George H. Hanna
( Recollections of our Early Teachers)
written by Mrs. C. P. Bozman, date unknown.
Source:A newspaper clipping preserved in an old scrapbook now
in Flo Austin Dunning's possession.
Mr. Hanna being one of our oldest pioneers, as well as teachers,
a brief sketch of his long and useful life may prove acceptable
to his surviving friends and old pupils.
He was born in east Tennessee, near Knoxville, in the year 1787---
the year of the adoption of the constitution of the United States.
At an early age he came, with his parents, to Wilson County,
in middle Tennessee, when it was almost a wilderness. Here he
grew up, and, on the first day of January, 1811, he was married
to Margarette Crawford, a near relative of Gen. Andrew Jackson.
This lady died in 1816, leaving two children, both of whom are
In 1818 he came, with his little family, down the Cumberland,
moving in two pirogues lashed together, and up the Ohio river,
landing at Golconda, then a collection of scattering log cabins
and board shanties, on the 2d of January 1819. Unlike the majority
of immigrants he entered and paid for the land on which he settled,
and before the close of the year was comfortably settled in his
back-woods home five miles west of Golconda where he passed the
rest of his life. In 1831 he was appointed County Surveyor and
held the place until his death which occurred December 29th, 1868.
Our limited space forbids more than a hasty glance at his most
salient traits of character. His benevolence can be better illustrated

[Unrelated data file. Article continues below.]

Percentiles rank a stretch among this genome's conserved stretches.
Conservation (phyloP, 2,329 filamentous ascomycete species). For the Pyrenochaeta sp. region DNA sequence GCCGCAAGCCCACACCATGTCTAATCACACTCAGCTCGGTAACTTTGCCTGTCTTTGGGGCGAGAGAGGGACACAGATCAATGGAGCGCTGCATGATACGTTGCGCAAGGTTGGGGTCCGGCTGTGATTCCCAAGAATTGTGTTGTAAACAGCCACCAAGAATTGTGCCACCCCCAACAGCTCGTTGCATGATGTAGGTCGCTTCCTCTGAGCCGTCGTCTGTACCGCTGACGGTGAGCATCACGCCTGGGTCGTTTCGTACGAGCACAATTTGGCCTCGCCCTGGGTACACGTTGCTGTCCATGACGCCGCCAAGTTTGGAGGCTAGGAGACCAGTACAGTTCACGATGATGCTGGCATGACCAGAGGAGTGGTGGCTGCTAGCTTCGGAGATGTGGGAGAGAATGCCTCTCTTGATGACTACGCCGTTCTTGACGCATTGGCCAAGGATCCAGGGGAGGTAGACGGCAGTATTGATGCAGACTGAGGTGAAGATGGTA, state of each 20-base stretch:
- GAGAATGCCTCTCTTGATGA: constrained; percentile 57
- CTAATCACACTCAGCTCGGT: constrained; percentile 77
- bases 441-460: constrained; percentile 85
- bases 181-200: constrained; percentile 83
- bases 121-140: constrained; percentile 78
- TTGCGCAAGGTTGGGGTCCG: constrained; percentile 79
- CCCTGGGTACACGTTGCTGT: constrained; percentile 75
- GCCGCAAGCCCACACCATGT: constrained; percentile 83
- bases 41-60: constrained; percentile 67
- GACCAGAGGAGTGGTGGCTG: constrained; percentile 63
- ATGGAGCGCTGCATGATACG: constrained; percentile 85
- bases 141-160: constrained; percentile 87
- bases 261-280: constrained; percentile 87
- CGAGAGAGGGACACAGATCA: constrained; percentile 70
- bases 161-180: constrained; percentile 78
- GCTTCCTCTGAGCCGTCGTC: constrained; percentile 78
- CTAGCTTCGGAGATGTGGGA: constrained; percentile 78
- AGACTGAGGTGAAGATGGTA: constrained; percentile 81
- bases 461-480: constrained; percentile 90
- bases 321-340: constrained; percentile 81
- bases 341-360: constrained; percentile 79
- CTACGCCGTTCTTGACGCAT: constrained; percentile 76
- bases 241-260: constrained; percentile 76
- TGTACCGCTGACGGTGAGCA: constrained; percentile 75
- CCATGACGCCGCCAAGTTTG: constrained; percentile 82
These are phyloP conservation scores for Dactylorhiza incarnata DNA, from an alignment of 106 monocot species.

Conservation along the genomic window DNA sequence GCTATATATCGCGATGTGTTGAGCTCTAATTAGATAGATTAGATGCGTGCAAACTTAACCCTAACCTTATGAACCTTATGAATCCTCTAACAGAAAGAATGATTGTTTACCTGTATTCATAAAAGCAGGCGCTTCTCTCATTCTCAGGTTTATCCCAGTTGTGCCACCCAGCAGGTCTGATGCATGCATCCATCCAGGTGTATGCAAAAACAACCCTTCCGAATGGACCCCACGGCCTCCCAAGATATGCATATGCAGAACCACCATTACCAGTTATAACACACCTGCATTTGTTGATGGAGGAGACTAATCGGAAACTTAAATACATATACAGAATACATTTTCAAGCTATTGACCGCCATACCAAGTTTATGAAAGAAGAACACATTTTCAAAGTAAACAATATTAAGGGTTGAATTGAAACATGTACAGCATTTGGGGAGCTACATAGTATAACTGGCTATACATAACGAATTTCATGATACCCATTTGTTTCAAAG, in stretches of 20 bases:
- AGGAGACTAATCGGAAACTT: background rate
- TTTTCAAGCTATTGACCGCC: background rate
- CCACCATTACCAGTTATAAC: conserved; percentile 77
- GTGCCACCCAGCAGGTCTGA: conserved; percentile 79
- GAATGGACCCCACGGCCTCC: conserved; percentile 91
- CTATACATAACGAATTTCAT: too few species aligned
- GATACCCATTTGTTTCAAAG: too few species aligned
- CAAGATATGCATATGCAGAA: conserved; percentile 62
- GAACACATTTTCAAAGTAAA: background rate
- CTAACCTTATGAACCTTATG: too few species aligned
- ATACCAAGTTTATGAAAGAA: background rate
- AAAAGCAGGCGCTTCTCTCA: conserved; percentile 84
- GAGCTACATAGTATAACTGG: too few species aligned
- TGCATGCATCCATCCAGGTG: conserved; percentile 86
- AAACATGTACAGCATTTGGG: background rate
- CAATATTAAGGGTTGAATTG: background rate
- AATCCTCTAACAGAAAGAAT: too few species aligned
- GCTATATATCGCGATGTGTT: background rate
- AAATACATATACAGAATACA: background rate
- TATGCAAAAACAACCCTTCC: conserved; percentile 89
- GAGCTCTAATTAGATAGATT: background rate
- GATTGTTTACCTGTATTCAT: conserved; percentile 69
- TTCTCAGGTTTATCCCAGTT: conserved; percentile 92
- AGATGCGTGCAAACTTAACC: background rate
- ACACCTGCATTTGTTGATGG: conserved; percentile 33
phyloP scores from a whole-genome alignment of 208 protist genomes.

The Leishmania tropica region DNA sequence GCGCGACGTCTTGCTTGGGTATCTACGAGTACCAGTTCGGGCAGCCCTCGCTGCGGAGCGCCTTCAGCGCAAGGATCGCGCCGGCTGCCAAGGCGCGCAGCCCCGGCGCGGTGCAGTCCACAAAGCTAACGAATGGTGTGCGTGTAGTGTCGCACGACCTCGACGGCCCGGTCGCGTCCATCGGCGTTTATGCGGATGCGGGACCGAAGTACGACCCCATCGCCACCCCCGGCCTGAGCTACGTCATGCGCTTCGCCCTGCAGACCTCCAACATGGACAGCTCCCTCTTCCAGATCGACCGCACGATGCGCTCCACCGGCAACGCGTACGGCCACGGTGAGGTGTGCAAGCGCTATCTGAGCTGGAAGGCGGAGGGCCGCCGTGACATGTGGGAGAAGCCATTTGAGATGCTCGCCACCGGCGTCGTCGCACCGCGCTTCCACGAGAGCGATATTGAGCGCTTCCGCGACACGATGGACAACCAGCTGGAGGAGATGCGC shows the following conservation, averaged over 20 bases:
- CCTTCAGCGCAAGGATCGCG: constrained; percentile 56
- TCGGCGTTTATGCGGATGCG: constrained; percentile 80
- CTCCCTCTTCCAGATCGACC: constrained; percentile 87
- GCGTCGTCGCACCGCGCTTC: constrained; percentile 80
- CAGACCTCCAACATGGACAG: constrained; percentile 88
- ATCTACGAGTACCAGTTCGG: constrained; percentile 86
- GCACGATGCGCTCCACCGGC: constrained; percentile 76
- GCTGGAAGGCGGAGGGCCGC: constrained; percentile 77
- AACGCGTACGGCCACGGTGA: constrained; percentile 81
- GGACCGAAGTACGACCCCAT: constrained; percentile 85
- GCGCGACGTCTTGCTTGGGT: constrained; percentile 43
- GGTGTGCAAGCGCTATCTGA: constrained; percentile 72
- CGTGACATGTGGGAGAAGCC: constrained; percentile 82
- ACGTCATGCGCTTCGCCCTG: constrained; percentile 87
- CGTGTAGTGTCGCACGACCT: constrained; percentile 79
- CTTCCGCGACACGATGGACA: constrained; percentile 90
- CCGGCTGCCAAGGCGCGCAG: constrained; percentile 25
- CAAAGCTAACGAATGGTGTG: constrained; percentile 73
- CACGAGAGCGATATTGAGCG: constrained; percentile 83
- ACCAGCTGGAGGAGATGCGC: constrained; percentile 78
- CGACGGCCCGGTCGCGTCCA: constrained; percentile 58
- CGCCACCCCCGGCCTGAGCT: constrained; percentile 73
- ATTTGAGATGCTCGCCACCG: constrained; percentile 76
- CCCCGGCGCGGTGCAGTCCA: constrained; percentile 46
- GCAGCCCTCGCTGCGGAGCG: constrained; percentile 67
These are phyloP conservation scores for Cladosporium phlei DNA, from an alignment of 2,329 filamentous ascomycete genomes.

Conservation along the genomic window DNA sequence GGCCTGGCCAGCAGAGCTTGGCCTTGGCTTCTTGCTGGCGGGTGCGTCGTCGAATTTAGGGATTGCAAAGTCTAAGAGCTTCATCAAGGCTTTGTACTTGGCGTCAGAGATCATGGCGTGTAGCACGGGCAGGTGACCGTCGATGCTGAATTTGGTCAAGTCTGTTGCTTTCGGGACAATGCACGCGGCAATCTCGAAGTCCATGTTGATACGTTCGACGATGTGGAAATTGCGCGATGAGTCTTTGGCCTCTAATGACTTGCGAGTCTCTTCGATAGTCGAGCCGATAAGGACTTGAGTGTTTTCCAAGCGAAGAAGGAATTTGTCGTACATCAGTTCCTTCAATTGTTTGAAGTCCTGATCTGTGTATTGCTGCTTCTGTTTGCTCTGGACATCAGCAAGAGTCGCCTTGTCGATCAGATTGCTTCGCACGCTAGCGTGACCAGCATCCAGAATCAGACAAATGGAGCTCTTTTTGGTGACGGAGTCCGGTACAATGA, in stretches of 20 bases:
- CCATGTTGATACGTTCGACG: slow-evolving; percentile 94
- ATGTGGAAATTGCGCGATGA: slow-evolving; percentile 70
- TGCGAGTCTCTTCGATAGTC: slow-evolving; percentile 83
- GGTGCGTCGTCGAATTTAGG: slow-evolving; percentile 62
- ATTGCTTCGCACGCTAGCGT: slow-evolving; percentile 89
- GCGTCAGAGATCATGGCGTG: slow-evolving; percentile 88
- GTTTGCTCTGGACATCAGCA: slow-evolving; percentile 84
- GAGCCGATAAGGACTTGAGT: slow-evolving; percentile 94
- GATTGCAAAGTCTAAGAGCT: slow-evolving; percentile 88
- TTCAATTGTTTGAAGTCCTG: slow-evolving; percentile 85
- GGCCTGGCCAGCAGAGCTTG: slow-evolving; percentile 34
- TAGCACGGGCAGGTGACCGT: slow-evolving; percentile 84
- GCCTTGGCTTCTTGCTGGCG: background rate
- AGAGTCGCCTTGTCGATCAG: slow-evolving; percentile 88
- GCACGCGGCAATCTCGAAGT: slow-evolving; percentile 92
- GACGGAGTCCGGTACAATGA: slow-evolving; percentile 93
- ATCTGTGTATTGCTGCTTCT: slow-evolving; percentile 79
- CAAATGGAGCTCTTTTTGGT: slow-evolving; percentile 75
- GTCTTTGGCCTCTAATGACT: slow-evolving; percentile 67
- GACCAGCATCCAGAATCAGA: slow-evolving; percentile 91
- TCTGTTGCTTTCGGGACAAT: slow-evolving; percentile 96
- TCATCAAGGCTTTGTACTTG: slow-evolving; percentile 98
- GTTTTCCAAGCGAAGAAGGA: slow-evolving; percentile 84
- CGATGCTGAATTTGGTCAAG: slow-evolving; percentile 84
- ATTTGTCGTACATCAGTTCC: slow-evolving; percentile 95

by a few authentic incidents than any words of praise. He planted
and worked a small crop of corn for a widow who was struggling
to keep together a family of helpless children, and, when it was
exhausted supplied her bread from his own corn crib. Once while
on a surveying tour he found a worthy, industrious couple in great
perplexity. The home they had redeemed from the wilderness was
about to be entered from them and all their work lost for want
of fifty dollars. The woman was in tears. Mr. Hanna's heart
was touched and the money advanced on the spot. I had this anecdote
from the daughter of the grateful couple, who lived to accumulate
a handsome property on the home saved to them by Mr. Hanna's pure,
This commendable spirit of liberality and sympathy with others
woes sometimes cost him dear, as he lost very heavily by the defalcation
of parties for whom he was security, yet in spite of all he never
lost his trust in man or refused assistance to a neighbor.
Not withstanding the poor educational facilities of his times
he managed to fit his oldest son for college and give all his
children a liberal education. In this work he was aided by a
good library which he brought with to his new home and which for
years, with one exception, was the only respectable collection
of books to be found outside of Golconda.
Although a pioneer from boyhood, his manners and bearing were
always refined. A real "gentleman of the old school"
he was careful to regard all the amenities that go to make up
good breeding, a quality that could be profitably imitated by
the teachers of this more enlightened day. His government was
mild. He was a mild man, never giving way to passion in his family
or school, referring to love rather than force, and in consequence
was greatly respected as well as loved by the youth under his
Mr. Hanna was a member of the Presbyterian church from its organization
until his death. In 1820 he was married to Agnes Crawford, a
daughter of John Crawford, who was one of the earliest settlers.
This venerable lady is still living in Pope county of which she
has been a resident for more than seventy years.
Note: Agnes Crawford Hanna died October 30th, 1889.( See Obituaries
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